More than gut thinking needed in carnitine debate


The next time someone says, “Our mind and our body are connected,” you should agree.

Nod your head in a professorial manner, touch your chin and ask, “Which one do you think is in charge?”

The human body is endowed with a three-pound brain and about three pounds of bacteria in your gut. Those microscopic critters aren’t listening to your brain. They respond like pond scum. Feed them the right thing and they procreate.

One kind of intestinal organism loves L-carnitine (“L” denotes the active form), an amino acid the body naturally produces to help create energy. It’s also ingested when we eat animal products, with the highest levels in red meats.

It’s worth learning about this stuff, but only if you want to understand how to give your brain an edge over your bacteria.

The carnitine arguments are hard to sort through, but the outcome promises to change your thinking about meat and heart disease. The economic impact has already heated the language of opponents.

Carnitine has been promoted as a dietary supplement. You may find it in pharmacies and elsewhere. You won’t find a label telling you what it does, certainly no warnings. It’s part of a dysfunctional regulatory system that incorporates the welfare of several industries in legislative fiat.

Let me summarize the current status of carnitine: It is a chemical that makes you either more or less likely to die of a heart attack in the next three years.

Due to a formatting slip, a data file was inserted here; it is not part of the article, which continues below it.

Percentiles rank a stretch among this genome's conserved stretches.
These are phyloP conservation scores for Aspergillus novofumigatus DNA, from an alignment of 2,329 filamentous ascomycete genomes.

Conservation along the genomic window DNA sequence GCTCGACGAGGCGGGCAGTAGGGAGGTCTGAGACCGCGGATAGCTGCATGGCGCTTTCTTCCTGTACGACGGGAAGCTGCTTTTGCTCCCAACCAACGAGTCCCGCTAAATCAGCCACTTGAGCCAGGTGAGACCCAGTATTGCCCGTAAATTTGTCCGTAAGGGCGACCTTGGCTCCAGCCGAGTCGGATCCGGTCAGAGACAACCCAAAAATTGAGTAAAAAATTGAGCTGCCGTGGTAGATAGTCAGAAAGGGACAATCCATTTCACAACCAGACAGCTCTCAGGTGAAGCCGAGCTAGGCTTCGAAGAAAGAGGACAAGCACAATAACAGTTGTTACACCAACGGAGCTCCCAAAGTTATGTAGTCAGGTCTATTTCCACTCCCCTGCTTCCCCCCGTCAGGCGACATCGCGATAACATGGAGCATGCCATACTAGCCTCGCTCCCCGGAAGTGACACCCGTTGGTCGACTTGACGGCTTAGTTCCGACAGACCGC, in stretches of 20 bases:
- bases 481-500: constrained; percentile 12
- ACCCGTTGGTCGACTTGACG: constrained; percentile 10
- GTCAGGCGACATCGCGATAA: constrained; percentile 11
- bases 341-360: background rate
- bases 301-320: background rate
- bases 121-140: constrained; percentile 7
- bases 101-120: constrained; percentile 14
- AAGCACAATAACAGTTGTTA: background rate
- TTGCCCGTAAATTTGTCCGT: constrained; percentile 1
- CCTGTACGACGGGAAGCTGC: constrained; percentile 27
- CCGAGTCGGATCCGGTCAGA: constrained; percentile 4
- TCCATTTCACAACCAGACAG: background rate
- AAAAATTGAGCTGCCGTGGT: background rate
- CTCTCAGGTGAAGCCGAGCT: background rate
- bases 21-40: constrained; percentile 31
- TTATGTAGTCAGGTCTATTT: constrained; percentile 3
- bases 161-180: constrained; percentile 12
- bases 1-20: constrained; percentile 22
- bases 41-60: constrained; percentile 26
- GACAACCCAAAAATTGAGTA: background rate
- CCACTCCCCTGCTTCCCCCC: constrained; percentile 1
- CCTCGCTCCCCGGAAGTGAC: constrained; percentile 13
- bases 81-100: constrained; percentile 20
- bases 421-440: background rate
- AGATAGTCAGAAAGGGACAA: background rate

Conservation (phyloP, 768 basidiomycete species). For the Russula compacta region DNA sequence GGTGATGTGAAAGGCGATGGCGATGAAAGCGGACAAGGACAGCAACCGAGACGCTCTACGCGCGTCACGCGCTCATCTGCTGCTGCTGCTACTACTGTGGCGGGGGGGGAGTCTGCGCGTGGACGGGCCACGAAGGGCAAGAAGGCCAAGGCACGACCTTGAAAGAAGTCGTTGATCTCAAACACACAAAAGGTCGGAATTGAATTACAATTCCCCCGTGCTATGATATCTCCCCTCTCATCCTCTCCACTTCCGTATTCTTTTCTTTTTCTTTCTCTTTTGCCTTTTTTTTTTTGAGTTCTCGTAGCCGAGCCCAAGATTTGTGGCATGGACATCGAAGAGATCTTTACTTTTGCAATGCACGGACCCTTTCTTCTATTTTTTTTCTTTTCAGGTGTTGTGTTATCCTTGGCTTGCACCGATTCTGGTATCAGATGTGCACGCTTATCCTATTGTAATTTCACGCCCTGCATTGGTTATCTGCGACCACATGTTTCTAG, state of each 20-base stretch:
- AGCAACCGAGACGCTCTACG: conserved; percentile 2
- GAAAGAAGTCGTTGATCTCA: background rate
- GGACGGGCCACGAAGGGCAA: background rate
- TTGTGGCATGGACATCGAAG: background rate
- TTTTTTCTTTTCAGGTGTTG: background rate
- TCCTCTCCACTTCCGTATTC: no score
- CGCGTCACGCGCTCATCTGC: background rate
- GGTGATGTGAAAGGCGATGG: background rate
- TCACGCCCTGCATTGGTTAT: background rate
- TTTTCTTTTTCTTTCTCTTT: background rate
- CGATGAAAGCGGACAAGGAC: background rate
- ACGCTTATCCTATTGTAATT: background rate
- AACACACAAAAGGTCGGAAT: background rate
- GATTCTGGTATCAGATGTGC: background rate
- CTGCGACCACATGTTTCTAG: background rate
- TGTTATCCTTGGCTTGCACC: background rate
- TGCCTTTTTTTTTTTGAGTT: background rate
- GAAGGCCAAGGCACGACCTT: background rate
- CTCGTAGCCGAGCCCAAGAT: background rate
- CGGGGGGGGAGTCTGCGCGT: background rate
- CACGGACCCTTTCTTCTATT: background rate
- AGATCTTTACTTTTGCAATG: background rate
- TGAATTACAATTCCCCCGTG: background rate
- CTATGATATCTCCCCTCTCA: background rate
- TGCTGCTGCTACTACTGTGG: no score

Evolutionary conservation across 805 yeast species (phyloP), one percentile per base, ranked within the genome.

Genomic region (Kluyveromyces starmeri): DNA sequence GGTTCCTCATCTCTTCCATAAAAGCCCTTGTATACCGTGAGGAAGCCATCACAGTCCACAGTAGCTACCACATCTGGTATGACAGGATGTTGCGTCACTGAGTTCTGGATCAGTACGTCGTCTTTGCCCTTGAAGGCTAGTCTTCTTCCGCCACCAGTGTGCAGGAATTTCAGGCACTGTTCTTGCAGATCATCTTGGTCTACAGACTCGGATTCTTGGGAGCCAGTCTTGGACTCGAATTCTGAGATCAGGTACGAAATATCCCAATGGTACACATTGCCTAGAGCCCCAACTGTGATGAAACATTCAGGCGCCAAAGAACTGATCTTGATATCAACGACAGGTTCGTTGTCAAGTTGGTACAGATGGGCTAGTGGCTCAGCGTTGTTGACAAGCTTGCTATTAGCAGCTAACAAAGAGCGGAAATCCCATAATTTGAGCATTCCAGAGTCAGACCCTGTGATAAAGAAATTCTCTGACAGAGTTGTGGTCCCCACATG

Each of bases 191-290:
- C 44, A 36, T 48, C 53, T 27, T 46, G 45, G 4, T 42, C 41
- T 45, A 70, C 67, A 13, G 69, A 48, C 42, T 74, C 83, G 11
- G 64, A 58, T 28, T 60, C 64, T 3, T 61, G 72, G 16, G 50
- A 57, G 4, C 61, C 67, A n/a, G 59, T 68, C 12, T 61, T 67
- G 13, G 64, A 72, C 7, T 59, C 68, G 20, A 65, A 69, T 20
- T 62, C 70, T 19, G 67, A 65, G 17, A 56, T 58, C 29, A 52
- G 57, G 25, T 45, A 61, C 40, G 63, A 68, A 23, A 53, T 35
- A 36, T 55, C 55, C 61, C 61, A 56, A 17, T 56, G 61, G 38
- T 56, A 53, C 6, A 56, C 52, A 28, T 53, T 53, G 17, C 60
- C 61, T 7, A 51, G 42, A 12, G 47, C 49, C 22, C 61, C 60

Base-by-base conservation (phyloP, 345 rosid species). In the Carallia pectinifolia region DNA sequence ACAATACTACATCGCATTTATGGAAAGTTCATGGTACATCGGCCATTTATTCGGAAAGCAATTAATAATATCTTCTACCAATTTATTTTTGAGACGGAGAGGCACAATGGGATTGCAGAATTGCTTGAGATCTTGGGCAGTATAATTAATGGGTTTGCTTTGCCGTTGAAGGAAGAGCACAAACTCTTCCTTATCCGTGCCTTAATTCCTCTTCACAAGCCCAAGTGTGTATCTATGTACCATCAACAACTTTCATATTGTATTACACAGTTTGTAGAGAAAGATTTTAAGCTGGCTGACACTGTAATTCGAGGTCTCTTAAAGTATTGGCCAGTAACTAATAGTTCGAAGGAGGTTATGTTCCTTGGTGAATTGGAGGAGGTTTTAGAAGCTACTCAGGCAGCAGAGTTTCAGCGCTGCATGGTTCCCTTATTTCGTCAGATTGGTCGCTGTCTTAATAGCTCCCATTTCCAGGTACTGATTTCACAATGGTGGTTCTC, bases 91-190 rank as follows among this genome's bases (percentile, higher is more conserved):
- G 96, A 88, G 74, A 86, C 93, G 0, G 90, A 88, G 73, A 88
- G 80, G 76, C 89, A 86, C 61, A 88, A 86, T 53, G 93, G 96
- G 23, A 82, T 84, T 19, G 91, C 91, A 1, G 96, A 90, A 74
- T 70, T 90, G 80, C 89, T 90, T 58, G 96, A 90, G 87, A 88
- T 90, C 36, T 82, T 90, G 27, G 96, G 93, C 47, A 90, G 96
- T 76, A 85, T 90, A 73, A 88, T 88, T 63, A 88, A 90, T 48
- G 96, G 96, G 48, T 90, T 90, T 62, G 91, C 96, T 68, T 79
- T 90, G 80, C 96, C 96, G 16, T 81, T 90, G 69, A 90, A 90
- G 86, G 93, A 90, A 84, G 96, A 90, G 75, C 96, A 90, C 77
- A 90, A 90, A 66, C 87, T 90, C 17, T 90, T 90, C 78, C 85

In April 2013, articles about carnitine appeared in two reputable medical journals. Within days, intestinal bacteria hit the fan. CBS News and the New York Times were among those who reported quickly and enthusiastically.

The American Meat Institute dug its heels into soft barnyard soil, with one author claiming meat was his daily vitamin (Beef Daily, April 11, 2013).

Serious researchers express interest in the findings and recognize the need to replicate the studies. That’s the next step before revising our position on important matters of health and science.

For readers of this column who aren’t health professionals, allow me to walk through the sequence of events that causes most cardiovascular events, especially heart attacks and strokes. I’ll follow by indicating where carnitine fits into the picture.

The term myocardial infarction, commonly called a heart attack, means that muscle (myo) in the heart (cardio) has been infarcted (cut off from its blood supply and dying). I was taught in medical school that cholesterol builds up in the lining of the arteries. The vascular wall thickens and eventually plugs off part or all of the blood flow. That idea fit with the fact that high cholesterol was associated with heart attacks and strokes.

It formed the basis for most of our therapeutic interventions, but it never explained why most victims don’t have high cholesterol levels. We’ve learned, and continue to learn, that other factors are at play.

Here’s an overview of the tragic road to a heart attack or a stroke: